It is an object, then, of the present invention to provide a fiber optic data transmission system comprising a laser diode transmitter and an optical fiber, having an increased signal-to-noise ratio achieved by operating the laser diode at a higher drive current to increase its extinction ratio.

It is another object of the present invention to provide a laser diode transmitter for use in a fiber optic data transmission system, the optical power radiating from which is within prescribed safety limits.

SUMMARY OF THE INVENTION

A fiber optic data transmission system and method for transmitting data between electronic devices over optical fibers is provided. The system includes a laser diode, a lens for attenuating and focusing the output of the laser diode, and an optical fiber for transmitting data. The rate at which data is transmitted is on the order of 100 megabits per second to 1000 megabits per second or greater. The driving source of the data is the laser diode which produces a stream of binary data which is to be communicated along the optical fiber.

The transmission system comprises an optical transmitter subassembly and a fiber optic cable assembly. The optical transmitter subassembly includes the laser diode and the lens. The fiber optic cable assembly includes the optical fiber which is contained within a ferrule, and means for removably attaching the cable assembly to the fiber optic transmitter subassembly. The complete data transmission system is formed by coupling the fiber optic cable assembly to the optical transmitter subassembly.

The optical transmitter subassembly provides means for carrying an electrical current from an outside source to the laser diode. The laser diode and the lens are housed within the optical transmitter subassembly and are aligned to permit communication of the laser diode output through the lens to an end face of the optical fiber. The lens is made of a partially light-absorptive material which permits the lens to attenuate the output of the laser diode to a safe operating level. The attenuation capability of the lens can be enhanced by coating either or both ends of the lens with a partially light-absorptive material.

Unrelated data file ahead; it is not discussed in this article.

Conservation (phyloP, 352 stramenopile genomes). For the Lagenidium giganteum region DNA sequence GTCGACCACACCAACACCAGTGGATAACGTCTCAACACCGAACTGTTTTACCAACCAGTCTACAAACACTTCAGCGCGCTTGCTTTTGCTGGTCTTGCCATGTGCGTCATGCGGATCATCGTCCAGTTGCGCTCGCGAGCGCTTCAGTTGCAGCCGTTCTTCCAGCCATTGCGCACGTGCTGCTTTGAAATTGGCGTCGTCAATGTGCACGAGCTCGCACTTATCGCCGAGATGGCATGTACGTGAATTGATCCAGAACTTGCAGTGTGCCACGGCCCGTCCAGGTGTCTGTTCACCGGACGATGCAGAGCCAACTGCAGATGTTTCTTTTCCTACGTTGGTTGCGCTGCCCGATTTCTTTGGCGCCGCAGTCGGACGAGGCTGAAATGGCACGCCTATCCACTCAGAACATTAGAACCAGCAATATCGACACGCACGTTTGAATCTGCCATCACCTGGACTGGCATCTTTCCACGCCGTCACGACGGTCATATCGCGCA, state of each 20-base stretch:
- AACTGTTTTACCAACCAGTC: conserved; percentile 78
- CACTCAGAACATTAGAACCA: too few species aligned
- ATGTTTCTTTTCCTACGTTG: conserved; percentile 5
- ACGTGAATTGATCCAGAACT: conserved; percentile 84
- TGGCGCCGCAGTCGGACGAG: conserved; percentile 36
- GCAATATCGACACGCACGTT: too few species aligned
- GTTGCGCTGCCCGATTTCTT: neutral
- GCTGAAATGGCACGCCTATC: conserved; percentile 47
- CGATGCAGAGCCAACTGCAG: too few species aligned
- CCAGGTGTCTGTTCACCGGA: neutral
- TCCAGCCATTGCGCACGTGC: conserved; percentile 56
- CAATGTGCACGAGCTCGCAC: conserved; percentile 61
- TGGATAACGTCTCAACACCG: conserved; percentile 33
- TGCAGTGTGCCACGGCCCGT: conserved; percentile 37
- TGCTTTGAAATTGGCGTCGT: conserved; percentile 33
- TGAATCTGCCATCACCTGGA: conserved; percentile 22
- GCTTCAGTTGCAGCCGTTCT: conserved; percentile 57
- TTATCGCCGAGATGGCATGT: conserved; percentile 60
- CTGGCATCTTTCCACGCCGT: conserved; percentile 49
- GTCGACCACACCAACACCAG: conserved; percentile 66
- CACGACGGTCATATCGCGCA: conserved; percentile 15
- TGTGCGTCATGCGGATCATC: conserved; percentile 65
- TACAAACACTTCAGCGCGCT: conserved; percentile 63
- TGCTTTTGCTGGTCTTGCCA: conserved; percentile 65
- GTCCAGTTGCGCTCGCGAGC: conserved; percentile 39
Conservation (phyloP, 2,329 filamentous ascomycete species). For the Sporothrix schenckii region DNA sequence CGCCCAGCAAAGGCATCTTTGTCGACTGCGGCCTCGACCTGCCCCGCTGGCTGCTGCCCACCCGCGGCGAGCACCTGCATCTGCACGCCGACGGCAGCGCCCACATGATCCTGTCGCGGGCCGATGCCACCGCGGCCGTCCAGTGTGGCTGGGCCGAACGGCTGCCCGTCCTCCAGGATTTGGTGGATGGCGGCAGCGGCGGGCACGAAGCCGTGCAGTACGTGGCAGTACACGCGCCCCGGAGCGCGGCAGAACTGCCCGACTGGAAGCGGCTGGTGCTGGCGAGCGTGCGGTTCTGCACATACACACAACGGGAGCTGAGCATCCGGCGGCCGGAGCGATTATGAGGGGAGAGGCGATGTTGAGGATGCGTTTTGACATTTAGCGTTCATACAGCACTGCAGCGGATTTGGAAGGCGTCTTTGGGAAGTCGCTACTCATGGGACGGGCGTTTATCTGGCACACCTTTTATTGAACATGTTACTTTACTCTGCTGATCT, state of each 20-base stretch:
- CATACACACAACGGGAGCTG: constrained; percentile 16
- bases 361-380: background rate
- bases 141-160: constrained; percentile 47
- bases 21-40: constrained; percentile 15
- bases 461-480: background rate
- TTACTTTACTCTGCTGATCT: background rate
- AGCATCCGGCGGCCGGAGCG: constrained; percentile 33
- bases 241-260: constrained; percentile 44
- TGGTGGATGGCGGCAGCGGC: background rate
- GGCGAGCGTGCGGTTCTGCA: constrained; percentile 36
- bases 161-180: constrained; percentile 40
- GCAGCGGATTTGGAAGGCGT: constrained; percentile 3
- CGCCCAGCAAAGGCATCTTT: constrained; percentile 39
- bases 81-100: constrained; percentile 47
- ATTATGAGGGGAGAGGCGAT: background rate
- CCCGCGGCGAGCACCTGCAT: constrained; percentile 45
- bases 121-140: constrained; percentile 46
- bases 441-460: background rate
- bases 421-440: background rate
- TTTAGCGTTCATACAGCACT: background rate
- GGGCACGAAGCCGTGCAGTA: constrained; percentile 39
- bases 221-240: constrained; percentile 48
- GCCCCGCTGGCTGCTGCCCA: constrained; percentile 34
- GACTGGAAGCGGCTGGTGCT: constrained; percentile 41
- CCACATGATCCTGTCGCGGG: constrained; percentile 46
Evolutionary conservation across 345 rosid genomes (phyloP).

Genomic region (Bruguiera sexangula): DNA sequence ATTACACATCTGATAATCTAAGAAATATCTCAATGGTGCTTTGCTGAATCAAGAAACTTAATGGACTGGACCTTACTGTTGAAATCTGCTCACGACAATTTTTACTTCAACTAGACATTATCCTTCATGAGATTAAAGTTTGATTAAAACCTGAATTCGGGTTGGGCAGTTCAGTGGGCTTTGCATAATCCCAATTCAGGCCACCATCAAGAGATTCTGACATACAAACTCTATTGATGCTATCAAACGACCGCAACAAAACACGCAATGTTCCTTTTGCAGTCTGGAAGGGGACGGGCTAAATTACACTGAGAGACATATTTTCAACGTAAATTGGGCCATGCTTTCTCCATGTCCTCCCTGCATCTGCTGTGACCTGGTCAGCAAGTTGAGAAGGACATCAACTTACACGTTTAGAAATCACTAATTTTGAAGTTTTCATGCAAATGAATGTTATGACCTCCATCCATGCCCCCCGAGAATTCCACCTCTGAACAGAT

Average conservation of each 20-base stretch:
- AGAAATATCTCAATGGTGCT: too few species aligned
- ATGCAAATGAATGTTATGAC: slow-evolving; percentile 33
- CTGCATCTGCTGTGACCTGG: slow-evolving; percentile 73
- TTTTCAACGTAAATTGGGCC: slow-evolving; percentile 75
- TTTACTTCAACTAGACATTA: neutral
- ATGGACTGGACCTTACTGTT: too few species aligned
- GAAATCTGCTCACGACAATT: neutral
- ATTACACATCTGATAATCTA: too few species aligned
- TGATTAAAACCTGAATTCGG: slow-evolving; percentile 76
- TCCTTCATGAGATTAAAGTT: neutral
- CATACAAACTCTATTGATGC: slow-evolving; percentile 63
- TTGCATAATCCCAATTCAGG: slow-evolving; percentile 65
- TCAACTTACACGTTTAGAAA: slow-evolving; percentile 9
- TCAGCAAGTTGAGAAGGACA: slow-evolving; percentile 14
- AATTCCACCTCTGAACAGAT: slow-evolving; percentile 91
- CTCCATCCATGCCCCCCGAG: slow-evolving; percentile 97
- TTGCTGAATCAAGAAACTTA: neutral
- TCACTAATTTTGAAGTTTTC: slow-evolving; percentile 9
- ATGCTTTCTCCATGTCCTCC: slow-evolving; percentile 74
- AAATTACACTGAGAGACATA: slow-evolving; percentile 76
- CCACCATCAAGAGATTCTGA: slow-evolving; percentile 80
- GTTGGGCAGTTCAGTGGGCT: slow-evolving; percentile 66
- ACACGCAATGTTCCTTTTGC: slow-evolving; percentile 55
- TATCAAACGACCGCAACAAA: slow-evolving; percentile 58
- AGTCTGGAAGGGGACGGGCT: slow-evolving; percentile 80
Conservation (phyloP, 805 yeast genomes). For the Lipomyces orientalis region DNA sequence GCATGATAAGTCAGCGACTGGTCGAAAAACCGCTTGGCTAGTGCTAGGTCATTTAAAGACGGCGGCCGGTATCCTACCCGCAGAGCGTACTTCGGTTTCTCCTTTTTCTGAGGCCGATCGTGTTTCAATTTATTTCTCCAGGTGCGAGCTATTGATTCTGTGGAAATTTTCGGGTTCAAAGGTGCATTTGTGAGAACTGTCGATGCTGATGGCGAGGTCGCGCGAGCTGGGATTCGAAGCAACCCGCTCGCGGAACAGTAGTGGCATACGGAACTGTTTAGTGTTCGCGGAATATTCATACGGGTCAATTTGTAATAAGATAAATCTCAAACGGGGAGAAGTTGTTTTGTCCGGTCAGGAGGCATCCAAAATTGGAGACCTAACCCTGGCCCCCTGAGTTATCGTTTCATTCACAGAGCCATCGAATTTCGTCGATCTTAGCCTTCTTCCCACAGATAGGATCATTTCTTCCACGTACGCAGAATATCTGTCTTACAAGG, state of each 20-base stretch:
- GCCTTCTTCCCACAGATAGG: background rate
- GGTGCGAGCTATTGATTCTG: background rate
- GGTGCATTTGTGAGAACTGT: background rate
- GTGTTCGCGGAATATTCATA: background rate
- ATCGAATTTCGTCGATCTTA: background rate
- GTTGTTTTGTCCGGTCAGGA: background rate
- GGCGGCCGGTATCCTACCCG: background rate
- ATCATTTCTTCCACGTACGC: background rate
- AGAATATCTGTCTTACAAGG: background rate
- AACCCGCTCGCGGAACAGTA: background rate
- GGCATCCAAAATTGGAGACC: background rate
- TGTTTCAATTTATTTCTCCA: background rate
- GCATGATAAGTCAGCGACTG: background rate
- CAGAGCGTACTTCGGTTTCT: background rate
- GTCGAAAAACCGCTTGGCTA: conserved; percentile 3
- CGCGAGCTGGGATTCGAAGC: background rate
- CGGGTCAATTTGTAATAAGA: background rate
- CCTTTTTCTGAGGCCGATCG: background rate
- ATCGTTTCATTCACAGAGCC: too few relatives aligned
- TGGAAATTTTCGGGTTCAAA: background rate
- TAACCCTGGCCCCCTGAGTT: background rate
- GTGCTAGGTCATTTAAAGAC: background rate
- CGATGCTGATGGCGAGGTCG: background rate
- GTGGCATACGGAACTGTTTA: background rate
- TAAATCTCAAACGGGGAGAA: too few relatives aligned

The lens has the capability to focus, as well as attenuate, the output of the laser diode. The partially light-absorptive material from which the lens is made has a gradient refractive index induced within it by material impurities. This gradient refractive index permits the lens to focus the output of the laser diode onto the end face of the optical fiber. The end of the lens facing the laser diode can be convex in shape to increase the focusing power of the lens.

The fiber optic cable assembly includes means for removably attaching the assembly to the optical transmitter subassembly. The alignment of the optical fiber with the lens is accomplished by a precise mechanical fit between the outer diameter of the ferrule which contains the fiber, and a bore in the optical transmitter subassembly into which the fiber ferrule is inserted. The optical fiber is thus aligned with and removably attachable to the optical transmitter subassembly.

During operation of the optical data transmission system, the laser diode is supplied with a drive current which determines the amount of power output of the laser diode. The laser diode output is coherent only if a sufficiently high drive current is provided. Because data transmission at high rates over long distances requires a coherent laser output, it is necessary to provide the laser diode with a sufficient level of current to achieve coherence. Moreover, it is desirable to operate the laser diode beyond this level of current to increase the laser diode output power, since this will enhance the data transmission system's signal-to-noise ratio.

However, operating the laser diode at a higher drive current to increase its power output level may cause the system to operate at an unsafe level if the output is supplied directly to the optical fiber. Because the optical fiber is removable from the transmitter, the unattenuated laser diode output may be exposed to the eye. Moreover, typical safety regulations limit the output of the transmitter to a level of order of one milliwatt, and the unattenuated output of the laser diode is in the range of approximately one to five milliwatts.

The laser in the present invention is operated at a high drive current while limiting the output power of the transmitter subassembly to arbitrary but specified limits by the use of the attenuating lens. By providing the laser with a high input current, the laser operates at a lower optical noise level and the laser output will have an increased signal-to-noise ratio. By attenuating the resulting increase in laser diode output power, the average power supplied to the optical fiber through the attentuating lens will be within safety limits.

BRIEF DESCRIPTION OF THE DRAWINGS

FIG. 1 is a longitudinal sectional view of the fiber optic data transmission system constructed according to the principles of the present invention;